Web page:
An additional clue comes in the serial number of the first Imperial four-bank portable, which starts with S-14, as in Modell 14. The serial number on this machine is S-14-1261. Good Companions start with the codes A, B and C.
The Imperial "Mead" in Beeching's book.
The second version of the Torpedo Modell 14, dating from 1930
Wilf Beeching, in his Century of the Typewriter, would have us believe the first Imperial four-bank portable was a 1928 model called the Mead. In fact, the Mead, which did indeed precede the first Good Companion, is an exact duplicate of the much-loved 1930 second version of the Torpedo Modell 14, a variation which has a completely different, bulbous top plate and no collar. These machines have no letter code with the serial number. The original Good Companion has a very slightly more rounded top plate with collar, but again is very like the Remington. The first Good Companion, coincidentally, emerged the year Remington took over Torpedo (1932).
All the Torpedo-Imperial machines mentioned above are carriage-shifted, with identical segments and typebaskets. But the carriage levers differ considerably. The first Torpedo Modell 14-Imperial four-bank has a 1½ inch-high lever with a large, round thumb indent that pushes inward to turn the platen. The second Torpedo Modell 14-Mead has a ½ inch lever with a small thumb indent which pushes backwards. It also has a different style of shift-lock key and colour selector switch, and in some cases a tab key. The first Good Companion has a swivel-jointed lever with a distinct upper curve – it also pushes inwards. The early Remingtons have a thin, 2½ inch-high lever with a slightly bulbous top which pulls forward.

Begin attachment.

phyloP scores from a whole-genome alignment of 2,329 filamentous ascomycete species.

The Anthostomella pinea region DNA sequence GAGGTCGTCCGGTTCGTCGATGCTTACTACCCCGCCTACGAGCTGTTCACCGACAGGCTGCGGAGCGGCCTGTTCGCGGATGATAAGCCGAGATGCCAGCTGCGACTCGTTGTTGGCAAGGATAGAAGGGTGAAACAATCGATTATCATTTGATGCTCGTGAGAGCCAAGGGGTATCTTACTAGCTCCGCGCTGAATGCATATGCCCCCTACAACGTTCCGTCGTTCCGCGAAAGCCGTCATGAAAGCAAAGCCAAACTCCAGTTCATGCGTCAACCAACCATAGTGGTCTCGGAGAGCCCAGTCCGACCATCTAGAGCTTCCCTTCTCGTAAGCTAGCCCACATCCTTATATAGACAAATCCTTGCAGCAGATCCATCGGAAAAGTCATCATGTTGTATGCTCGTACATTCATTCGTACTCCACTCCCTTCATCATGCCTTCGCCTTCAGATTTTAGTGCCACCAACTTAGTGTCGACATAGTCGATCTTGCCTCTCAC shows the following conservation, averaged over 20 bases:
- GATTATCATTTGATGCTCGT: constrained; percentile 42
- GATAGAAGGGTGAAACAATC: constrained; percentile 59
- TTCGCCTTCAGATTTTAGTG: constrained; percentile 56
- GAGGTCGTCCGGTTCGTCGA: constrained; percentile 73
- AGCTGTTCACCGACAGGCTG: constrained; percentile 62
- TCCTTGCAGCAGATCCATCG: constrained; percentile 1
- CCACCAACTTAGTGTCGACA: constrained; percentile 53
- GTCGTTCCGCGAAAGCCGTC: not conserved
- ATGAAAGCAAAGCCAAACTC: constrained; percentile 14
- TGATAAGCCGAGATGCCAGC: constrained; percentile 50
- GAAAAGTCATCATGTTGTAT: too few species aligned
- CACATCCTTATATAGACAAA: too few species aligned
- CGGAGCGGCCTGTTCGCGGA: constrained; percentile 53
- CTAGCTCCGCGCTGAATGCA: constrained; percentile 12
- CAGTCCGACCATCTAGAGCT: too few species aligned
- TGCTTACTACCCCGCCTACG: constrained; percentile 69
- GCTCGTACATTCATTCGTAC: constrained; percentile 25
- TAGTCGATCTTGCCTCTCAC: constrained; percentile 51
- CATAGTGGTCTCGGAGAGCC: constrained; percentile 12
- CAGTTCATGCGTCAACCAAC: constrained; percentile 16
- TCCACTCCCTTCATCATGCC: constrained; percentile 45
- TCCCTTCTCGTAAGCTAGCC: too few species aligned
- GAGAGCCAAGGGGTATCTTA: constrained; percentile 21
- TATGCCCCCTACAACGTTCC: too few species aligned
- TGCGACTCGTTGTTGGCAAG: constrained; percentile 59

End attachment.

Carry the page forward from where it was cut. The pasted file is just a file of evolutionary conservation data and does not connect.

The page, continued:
There are other more obvious differences with the Good Companion, such as the distinctive chrome knobs on top of the ribbon spools and the small handles on each side of the machine. These can have the tendency to throw one off the Torpedo-Remington scent.
This series will concentrate on Imperial’s four-bank portables, first introduced in 1930, but we cannot ignore the earlier Hidalgo Moya-designed downstrike three-banks, which were designated as portables by Imperial. These machines are indeed small and light, but with their large metal and later wooden cases they are, like the Blickensderfer in its oak case, hardly easy to carry about.